Changes in land use and climate change put pressure on nature, and this increasingly leads to societal issues that demand sustainable solutions. The answers are often found all around us in Nature, but the question is how to find these while Nature is being put under pressure by us. Through ecological and practical research, the ‘Ecologically Wise: Insects and Society’ professorship provides insights into the connection between organisms and their environment, and between humans, the environment and Nature.

Connection with the Dutch Institute for Ecology

Via the so-called ‘LINT-subsidy’ provided by the governing body ‘Regieorgaan SIA (NWO)’, Jetske de Boer has connected Aeres University of Applied Sciences Wageningen to ‘the Netherlands Institute of Ecology' (NIOO-KNAW)’. This institute is located next to Aeres University of Applied Sciences Wageningen. In this way, the professorship combines the educational potential with NIOO-KNAW’s life science research. This connection provides the synergy that is necessary to advance in the transition towards a society that is able to work together with Nature in a sustainable way. The advantage of this collaboration is twofold: the education of students at Aeres Hogeschool Wageningen and their future pupils in green vocational education is enriched with thinking in terms of contexts and systems, while NIOO-KNAW’s fundamental research is able to respond to questions that arise in the field.

Research areas

The professorship works on two sub-themes:

  • Managing pest insects
  • Increasing insect biodiversity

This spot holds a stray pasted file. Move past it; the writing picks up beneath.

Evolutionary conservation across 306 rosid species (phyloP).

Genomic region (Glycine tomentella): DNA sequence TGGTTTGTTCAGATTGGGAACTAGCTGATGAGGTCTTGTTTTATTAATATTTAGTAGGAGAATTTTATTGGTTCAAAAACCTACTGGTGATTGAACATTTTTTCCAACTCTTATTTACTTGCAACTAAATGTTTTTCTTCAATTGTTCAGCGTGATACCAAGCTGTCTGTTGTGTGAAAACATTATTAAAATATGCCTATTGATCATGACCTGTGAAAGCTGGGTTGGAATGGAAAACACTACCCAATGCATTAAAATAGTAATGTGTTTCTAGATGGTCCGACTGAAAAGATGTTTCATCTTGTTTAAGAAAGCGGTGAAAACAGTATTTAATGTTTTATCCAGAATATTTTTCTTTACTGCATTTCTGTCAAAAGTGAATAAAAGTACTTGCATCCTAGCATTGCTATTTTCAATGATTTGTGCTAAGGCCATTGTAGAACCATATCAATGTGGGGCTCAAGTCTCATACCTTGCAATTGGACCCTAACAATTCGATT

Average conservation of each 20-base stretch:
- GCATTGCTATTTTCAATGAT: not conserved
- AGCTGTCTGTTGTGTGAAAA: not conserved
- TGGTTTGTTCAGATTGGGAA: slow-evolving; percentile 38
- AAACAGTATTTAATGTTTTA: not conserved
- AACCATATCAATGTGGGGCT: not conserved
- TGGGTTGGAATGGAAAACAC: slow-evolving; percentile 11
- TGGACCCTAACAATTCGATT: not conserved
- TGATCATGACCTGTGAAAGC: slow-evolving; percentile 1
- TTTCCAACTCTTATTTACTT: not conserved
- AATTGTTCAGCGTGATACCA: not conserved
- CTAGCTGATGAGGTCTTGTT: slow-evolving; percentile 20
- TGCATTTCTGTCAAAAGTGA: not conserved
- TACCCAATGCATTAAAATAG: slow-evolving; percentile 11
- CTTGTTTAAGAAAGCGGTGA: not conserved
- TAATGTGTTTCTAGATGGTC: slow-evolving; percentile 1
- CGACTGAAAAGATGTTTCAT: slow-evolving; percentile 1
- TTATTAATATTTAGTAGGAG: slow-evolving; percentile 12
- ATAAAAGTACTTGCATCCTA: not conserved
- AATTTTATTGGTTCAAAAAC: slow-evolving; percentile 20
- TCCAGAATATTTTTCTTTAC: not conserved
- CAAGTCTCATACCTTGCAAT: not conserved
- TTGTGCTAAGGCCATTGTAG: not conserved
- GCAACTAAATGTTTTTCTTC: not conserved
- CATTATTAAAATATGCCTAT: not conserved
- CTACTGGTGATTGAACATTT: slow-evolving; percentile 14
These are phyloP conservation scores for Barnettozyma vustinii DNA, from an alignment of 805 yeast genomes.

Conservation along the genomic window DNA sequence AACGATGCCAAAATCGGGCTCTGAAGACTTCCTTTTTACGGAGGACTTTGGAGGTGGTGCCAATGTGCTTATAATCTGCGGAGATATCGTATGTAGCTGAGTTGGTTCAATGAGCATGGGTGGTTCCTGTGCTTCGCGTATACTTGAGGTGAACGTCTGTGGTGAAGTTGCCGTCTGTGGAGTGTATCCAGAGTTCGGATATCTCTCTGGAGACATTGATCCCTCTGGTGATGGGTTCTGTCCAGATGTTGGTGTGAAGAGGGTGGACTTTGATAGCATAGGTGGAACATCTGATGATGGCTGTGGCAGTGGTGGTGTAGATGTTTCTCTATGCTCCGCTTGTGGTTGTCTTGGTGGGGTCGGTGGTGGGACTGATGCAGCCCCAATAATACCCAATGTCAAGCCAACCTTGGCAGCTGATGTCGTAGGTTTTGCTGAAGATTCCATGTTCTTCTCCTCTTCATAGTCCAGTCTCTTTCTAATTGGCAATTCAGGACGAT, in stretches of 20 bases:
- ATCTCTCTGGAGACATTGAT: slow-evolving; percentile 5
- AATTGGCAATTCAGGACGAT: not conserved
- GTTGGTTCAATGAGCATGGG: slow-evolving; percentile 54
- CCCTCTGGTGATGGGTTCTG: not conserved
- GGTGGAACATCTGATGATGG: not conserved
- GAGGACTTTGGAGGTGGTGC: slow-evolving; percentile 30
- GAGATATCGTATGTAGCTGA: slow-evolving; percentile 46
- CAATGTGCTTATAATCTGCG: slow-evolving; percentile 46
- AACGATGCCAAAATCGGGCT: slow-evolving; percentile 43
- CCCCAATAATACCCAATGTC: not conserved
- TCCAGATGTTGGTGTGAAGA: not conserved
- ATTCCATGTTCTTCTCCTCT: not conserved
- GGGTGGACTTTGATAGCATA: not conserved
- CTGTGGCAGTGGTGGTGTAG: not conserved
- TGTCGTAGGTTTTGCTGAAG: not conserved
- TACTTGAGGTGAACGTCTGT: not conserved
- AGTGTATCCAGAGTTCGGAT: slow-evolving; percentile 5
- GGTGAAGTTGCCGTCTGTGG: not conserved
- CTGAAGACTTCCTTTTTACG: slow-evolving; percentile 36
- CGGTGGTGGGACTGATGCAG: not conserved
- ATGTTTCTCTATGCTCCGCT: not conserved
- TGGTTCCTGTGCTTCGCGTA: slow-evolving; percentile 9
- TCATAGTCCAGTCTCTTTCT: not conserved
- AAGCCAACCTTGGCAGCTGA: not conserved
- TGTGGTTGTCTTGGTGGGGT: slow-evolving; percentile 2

Both sub-themes are closely connected. By increasing biodiversity ecosystems regain their natural balance and problems caused by pest insects are reduced. Vice versa, when pest insects are managed in ecological ways, e.g. with less pesticides, biodiversity can increase. In the Netherlands, the oak processionary caterpillar provides a concrete and present-day example of this. This insect species causes health problems in humans and domestic animals, and these problems increase as a result of land use and climate related factors, and because natural enemies are (too) scarce in environments with declining biodiversity. The NIOO-KNAW has the unique opportunity of investigating a broad range of natural enemies of the oak processionary caterpillar (including birds, insects and microorganisms) with the aim of improving long-term management of this pest species. The second sub-theme focuses on the question of how vegetation management and other measures can be used to increase insect biodiversity. Our research creates opportunities to develop and appy ecological knowledge on insects in the field and in vocational education.

The professor

Dr Jetske de Boer has been active as an entomologist in academic research for 20 years, and through this, she strives to connect with questions that arise in the field. She has been a professor at Aeres University of Applied Sciences Wageningen since the 1st of May 2020.